By Mark Thomas, DVM
Do your education programs for Spanish-speaking employees meet these six criteria?
To address the needs of the dairy industry, both the public and private sectors offer training, education, meeting facilitation and translation in Spanish. Agriservice, such as veterinary clinics or A.I. companies, may provide these value-added services. Or producers may turn to public organizations, such as Cooperative Extension, for Hispanic training and translation.
Both private and public programs can provide quality instruction and personnel assistance, but not all training programs are equal. Whatever training program you choose for your Spanish-speaking dairy employees, it should have these six characteristics:
1. The person conducting the program should understand dairying or have experience with farming. This is just as important – if not more so – than strong bilingual skills.
Frequently dairy managers turn to the local high school Spanish teacher to help provide translation or training to Spanish-speaking employees. While Spanish teachers can help communicate general messages, they’re unlikely to have the language and context of dairying needed to do detailed translating and training.
Generally dairy-related jargon and colloquial words and phrases aren’t in a dictionary. But the trainer should be aware of these. It helps the trainer understand Spanish-speaking employees better and builds rapport with them. They’re more likely to identify with a person using “blue collar” Spanish than someone who speaks formal Castilian Spanish.
Trainers with experience on dairies and appropriate language skills can meet with farm owners or managers to discuss their concerns with employee performance and deliver the message in an uninterrupted, coherent manner.
2. Make sure employees understand training is part of continuing education, not retribution for wrongdoing. This is a difficult concept for Hispanic employees to grasp initially.
They may approach a meeting hesitantly, thinking they’re going to be reprimanded in response to a problem such as poor udder health or increased calf mortality. But once Hispanic employees are introduced to education, they embrace it.
3. Training should cover both the what and the why. Some employees won’t care why a certain procedure, such as udder preperation, must be done, but adoption is generally more successful if they know the reasons why a process is important.
For example, if employees know the importance of thoroughly post-dipping teats, the dairy generally gets better implementation of the practice.
4. Discover what employees know before beginning training. If there are different levels of experience and knowledge, employees maybe able to train each other.
It’s important for trainers and managers to ask employees if procedures being taught can be successfully implemented. After all, they’re the people milking cows, feeding calves or working in the maternity area.
Also, getting employee input places more of the ownership of a procedure with the employee and often ensures a greater chance of full implementation.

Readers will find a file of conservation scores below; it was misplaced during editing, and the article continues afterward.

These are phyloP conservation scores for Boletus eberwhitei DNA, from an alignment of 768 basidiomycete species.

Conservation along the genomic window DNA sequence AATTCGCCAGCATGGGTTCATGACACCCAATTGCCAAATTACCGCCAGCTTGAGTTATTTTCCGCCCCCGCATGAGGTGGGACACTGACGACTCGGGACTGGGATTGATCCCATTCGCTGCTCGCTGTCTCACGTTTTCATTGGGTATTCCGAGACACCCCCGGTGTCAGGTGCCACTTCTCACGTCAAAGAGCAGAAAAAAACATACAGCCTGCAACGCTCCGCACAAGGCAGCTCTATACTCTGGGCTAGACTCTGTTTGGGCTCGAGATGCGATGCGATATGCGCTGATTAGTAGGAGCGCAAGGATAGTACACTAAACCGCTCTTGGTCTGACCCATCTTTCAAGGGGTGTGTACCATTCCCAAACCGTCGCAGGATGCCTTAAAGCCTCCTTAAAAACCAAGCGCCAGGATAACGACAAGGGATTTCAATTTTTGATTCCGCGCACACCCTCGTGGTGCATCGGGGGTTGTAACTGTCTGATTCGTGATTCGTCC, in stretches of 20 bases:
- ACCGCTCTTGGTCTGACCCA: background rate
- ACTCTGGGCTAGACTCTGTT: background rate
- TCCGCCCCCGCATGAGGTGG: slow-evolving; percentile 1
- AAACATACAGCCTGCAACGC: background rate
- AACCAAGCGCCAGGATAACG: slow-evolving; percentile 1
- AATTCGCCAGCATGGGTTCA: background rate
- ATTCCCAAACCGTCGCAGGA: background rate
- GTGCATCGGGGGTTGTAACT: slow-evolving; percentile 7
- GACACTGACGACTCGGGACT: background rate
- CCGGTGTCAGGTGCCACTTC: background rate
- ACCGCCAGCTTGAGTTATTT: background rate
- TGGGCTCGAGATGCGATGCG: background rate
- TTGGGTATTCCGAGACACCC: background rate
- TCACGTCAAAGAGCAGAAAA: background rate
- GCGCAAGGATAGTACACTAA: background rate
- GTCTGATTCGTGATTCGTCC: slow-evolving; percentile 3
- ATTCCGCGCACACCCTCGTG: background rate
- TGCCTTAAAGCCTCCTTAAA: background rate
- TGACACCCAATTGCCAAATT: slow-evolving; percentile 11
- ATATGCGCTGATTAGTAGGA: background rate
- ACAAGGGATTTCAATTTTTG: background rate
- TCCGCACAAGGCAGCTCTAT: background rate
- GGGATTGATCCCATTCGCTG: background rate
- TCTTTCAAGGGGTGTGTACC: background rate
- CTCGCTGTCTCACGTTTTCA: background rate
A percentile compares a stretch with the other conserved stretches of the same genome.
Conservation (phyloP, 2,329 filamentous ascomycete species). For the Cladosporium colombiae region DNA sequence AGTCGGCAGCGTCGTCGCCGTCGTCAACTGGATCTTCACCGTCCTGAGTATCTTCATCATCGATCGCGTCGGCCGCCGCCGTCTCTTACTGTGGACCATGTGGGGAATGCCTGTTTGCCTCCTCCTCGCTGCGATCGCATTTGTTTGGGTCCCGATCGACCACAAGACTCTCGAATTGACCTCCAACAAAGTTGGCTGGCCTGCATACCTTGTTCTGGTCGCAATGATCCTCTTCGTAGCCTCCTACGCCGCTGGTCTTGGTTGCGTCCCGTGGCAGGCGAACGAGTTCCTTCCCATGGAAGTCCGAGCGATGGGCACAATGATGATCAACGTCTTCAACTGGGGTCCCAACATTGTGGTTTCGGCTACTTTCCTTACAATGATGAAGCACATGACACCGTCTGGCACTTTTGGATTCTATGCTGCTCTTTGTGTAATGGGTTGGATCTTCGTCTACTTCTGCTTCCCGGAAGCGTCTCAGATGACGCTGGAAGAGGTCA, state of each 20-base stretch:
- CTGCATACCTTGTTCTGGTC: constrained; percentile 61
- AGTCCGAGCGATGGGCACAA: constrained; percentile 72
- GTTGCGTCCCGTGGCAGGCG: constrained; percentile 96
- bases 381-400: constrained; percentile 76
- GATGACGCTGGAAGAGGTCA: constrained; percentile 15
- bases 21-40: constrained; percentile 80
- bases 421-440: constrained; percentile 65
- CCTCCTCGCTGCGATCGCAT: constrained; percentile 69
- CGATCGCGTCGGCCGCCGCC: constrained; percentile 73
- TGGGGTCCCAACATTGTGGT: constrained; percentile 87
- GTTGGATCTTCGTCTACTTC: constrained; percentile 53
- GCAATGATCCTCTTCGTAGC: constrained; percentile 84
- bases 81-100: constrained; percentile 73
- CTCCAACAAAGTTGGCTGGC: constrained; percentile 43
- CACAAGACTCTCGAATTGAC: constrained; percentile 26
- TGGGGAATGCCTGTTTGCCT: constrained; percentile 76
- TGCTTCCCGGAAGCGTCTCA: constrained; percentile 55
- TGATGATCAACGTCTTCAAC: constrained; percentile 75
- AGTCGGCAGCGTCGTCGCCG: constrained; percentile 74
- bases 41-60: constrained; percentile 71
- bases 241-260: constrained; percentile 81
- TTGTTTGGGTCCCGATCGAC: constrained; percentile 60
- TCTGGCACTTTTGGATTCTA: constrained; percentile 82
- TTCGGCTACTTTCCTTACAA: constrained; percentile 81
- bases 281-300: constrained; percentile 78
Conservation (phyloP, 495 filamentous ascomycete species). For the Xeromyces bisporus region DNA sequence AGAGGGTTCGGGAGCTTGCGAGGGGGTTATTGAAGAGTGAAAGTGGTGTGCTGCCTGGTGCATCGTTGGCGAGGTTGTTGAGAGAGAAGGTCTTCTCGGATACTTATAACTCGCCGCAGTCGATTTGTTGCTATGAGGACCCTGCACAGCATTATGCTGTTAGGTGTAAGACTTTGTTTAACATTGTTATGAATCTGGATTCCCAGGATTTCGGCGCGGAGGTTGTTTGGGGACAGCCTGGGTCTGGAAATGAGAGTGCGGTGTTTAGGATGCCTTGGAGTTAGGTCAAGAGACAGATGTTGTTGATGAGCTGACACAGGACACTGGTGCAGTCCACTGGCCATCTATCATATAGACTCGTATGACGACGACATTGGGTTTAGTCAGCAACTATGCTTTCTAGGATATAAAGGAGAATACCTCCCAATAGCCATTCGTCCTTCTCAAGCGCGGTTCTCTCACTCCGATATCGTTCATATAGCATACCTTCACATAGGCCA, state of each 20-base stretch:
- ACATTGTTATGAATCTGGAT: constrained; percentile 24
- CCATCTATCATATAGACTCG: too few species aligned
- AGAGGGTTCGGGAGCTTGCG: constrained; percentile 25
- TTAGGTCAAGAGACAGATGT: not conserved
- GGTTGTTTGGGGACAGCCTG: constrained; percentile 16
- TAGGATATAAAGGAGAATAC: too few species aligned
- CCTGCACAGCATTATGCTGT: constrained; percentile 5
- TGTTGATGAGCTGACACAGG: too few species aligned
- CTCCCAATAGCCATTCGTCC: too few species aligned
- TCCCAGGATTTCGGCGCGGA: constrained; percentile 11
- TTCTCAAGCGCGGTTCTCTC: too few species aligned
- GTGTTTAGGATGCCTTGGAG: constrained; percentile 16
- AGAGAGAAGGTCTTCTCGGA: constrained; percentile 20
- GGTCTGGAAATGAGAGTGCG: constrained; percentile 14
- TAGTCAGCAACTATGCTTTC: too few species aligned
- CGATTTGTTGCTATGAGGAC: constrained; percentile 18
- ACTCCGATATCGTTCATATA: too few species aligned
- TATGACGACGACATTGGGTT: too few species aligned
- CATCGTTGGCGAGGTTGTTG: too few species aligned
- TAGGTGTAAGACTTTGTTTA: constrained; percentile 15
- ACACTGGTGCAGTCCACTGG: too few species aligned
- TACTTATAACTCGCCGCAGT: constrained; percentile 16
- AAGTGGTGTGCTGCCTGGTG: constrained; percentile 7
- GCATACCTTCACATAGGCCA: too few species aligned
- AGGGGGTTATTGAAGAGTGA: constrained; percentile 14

5. Employees benefit from both generic and farm-specific training. Group sessions with employees from multiple dairies can be useful and provide a great opportunity for workers to take personal pride in their dairies. However, on-farm training is always important.
We can teach the basics of milking procedure and assisting with calf deliveries in a generic format, but there are many specifics on each dairy that are critical to successful outcomes. Trainers are more likely to encounter other teachable moments if they’re participating in on-the-job training and translation.
6. The trainer must consider the possibility of limited literacy skills. To accommodate different literacy levels, it’s important to use lots of pictures and diagrams in presentations. Props also keep presentations stimulating and allow for hands-on demonstrations.
To ensure employees understand procedures, make sure easy-to-understand bilingual training materials such as handouts and standard operating procedures (SOPs) are available. Flow charts, diagrams, animations and pictures are excellent visual aids to outline a process such as milking procedure.
Training sessions are the basis of continuing education on a dairy, not the last word. Tracking the results of training and showing those results to both employees and managers are necessary for successful training. It’s also a way to help prevent procedural drift.
Some training feedback can be almost immediate. For example, using Lactocorder graphs demonstrates the benefits of proper milking procedure. Other indicators such as tracking somatic cell count (SCC) and stillbirth or morbidity rates may be more long term. Keep in mind that a change in SCC does not necessarily indicate a drift from proper milking procedure. A more appropriate direct measure of the procedure may be parlor throughput or teat coverage of post dip.
The bottom line is employees must know where to turn for answers. And they must realize that training is dynamic and ongoing. Protocols will need periodic revision based on changes within the dairy.
If you’ve successfully communicated that training isn’t retribution for wrong doing, then you must follow through with recognition of a job well done. Too often dairy managers miss this important step in the training process.
Recognition doesn’t have to be linked to financial rewards. But it must be prompt and public so peers and professionals visiting the dairy can see the accomplishments. A message board hung conspicuously at the dairy is an effective tool for public recognition.
■ Mark Thomas is a veterinarian with Countryside Veterinary Clinic based in Lowville, N.Y. Reach him at 315.376.6563. Email: firstname.lastname@example.org